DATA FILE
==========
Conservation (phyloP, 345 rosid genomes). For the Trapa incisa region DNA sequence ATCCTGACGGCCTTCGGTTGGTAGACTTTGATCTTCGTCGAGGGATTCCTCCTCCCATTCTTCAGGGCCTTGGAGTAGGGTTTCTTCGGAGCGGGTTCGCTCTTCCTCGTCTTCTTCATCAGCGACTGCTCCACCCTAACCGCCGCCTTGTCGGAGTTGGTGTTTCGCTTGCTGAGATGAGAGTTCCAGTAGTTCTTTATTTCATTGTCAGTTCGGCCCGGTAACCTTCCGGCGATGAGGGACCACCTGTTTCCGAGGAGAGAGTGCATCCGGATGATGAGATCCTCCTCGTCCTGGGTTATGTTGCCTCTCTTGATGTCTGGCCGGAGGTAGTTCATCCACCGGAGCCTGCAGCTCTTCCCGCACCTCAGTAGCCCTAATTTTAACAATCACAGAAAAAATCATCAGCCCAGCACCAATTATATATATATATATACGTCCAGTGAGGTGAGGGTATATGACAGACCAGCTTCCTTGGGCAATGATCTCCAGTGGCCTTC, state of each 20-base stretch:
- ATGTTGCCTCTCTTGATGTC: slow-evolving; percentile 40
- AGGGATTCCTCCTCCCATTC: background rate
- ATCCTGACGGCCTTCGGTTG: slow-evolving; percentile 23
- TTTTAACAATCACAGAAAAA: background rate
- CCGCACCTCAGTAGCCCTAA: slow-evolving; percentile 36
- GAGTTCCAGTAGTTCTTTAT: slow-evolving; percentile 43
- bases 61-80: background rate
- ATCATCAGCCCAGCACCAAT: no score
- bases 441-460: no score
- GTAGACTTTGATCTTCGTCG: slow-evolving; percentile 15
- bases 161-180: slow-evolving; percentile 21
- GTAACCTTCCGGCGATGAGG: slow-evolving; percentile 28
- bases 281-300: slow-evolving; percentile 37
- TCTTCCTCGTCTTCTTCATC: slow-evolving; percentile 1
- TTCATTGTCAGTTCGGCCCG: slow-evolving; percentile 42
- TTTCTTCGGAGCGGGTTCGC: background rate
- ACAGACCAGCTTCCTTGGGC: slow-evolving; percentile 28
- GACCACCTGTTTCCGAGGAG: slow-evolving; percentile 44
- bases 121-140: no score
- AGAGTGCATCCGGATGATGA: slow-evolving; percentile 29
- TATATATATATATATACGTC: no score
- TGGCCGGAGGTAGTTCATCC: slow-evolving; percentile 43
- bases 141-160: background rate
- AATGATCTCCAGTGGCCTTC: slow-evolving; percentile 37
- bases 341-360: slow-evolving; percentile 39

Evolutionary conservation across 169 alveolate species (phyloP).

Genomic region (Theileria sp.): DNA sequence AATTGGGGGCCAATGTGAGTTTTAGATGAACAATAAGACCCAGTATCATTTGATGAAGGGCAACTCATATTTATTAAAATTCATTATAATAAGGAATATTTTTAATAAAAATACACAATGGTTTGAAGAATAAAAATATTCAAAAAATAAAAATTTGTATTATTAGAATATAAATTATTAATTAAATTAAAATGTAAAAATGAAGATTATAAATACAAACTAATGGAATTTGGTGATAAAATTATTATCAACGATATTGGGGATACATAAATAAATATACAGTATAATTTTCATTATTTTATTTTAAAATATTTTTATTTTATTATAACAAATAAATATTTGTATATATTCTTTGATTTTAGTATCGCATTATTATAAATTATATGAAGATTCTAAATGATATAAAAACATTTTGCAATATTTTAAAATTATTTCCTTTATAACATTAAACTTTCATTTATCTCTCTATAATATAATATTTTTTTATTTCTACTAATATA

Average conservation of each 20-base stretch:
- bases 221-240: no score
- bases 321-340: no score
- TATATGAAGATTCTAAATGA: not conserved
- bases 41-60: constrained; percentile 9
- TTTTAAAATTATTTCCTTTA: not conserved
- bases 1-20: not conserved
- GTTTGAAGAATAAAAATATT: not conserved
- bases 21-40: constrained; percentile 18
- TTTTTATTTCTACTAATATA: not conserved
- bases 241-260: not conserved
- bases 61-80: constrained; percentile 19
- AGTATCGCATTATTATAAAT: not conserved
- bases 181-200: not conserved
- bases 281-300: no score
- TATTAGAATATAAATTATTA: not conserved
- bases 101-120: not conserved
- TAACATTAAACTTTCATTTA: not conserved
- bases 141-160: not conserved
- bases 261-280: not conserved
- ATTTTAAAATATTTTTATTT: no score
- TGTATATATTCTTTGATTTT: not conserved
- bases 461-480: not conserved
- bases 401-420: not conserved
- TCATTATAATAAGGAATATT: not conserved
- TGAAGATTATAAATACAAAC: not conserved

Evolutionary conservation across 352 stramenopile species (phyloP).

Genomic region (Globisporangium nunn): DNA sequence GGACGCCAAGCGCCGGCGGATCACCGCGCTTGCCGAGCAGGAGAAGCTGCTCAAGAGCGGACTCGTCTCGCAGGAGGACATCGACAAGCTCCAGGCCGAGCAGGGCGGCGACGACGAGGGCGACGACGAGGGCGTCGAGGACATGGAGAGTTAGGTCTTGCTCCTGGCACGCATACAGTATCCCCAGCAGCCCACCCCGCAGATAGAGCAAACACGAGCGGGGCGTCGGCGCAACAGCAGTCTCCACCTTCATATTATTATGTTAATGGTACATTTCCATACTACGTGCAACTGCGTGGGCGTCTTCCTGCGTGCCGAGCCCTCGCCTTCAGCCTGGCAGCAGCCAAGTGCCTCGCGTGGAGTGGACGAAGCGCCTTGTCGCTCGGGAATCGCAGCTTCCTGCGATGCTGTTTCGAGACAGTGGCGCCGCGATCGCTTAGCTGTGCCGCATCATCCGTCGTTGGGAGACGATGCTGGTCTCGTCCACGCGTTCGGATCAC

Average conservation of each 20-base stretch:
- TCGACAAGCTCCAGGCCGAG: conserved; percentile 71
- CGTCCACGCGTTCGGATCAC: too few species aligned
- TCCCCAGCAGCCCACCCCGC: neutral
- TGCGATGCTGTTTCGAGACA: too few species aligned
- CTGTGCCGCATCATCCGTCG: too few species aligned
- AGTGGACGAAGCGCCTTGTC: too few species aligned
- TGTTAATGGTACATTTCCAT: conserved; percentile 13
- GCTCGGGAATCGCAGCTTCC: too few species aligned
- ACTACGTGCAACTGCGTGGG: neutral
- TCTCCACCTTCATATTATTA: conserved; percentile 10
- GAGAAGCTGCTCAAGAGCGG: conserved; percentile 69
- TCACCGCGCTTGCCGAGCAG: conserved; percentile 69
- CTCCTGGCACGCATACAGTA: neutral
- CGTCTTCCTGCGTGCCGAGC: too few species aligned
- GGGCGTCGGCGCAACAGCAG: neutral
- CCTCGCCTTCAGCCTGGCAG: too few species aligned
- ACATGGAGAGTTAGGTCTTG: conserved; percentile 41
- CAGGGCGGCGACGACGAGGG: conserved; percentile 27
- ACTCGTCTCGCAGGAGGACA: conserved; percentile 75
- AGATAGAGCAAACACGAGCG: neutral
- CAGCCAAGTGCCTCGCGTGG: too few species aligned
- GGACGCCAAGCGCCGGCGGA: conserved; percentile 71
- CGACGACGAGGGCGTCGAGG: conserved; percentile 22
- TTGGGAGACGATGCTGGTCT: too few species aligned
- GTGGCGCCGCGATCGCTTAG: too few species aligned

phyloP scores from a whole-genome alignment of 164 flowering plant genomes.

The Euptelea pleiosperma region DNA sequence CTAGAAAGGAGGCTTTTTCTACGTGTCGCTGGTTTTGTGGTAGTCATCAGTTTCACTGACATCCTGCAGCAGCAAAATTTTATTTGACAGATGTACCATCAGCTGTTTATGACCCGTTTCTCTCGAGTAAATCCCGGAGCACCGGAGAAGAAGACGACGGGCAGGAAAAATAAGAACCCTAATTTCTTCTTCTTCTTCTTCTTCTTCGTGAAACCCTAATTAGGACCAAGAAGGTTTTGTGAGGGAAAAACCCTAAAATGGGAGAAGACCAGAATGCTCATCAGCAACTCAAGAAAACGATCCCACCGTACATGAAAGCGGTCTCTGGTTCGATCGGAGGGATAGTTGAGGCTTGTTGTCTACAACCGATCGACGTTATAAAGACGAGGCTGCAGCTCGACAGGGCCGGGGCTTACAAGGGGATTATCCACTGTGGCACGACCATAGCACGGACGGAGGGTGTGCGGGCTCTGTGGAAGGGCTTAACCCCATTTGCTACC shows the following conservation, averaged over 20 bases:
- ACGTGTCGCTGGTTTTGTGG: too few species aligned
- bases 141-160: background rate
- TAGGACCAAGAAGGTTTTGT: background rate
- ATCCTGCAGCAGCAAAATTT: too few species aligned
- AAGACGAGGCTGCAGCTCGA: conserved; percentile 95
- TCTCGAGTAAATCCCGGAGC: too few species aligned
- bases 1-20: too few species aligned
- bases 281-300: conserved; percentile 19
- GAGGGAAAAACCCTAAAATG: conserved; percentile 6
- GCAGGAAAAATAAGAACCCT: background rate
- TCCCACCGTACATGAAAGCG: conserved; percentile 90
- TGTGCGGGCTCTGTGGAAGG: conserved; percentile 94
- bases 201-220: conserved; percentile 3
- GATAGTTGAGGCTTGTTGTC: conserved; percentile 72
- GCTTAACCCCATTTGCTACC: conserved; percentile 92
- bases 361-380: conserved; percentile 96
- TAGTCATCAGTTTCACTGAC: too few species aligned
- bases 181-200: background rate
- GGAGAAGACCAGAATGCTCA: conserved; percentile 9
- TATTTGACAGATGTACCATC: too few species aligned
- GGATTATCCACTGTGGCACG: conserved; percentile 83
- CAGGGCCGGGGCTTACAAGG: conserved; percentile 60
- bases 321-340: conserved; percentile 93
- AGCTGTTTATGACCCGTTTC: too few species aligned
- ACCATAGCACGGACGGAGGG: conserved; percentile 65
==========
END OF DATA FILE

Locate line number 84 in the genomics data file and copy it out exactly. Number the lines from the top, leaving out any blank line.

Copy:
The Euptelea pleiosperma region DNA sequence CTAGAAAGGAGGCTTTTTCTACGTGTCGCTGGTTTTGTGGTAGTCATCAGTTTCACTGACATCCTGCAGCAGCAAAATTTTATTTGACAGATGTACCATCAGCTGTTTATGACCCGTTTCTCTCGAGTAAATCCCGGAGCACCGGAGAAGAAGACGACGGGCAGGAAAAATAAGAACCCTAATTTCTTCTTCTTCTTCTTCTTCTTCGTGAAACCCTAATTAGGACCAAGAAGGTTTTGTGAGGGAAAAACCCTAAAATGGGAGAAGACCAGAATGCTCATCAGCAACTCAAGAAAACGATCCCACCGTACATGAAAGCGGTCTCTGGTTCGATCGGAGGGATAGTTGAGGCTTGTTGTCTACAACCGATCGACGTTATAAAGACGAGGCTGCAGCTCGACAGGGCCGGGGCTTACAAGGGGATTATCCACTGTGGCACGACCATAGCACGGACGGAGGGTGTGCGGGCTCTGTGGAAGGGCTTAACCCCATTTGCTACC shows the following conservation, averaged over 20 bases: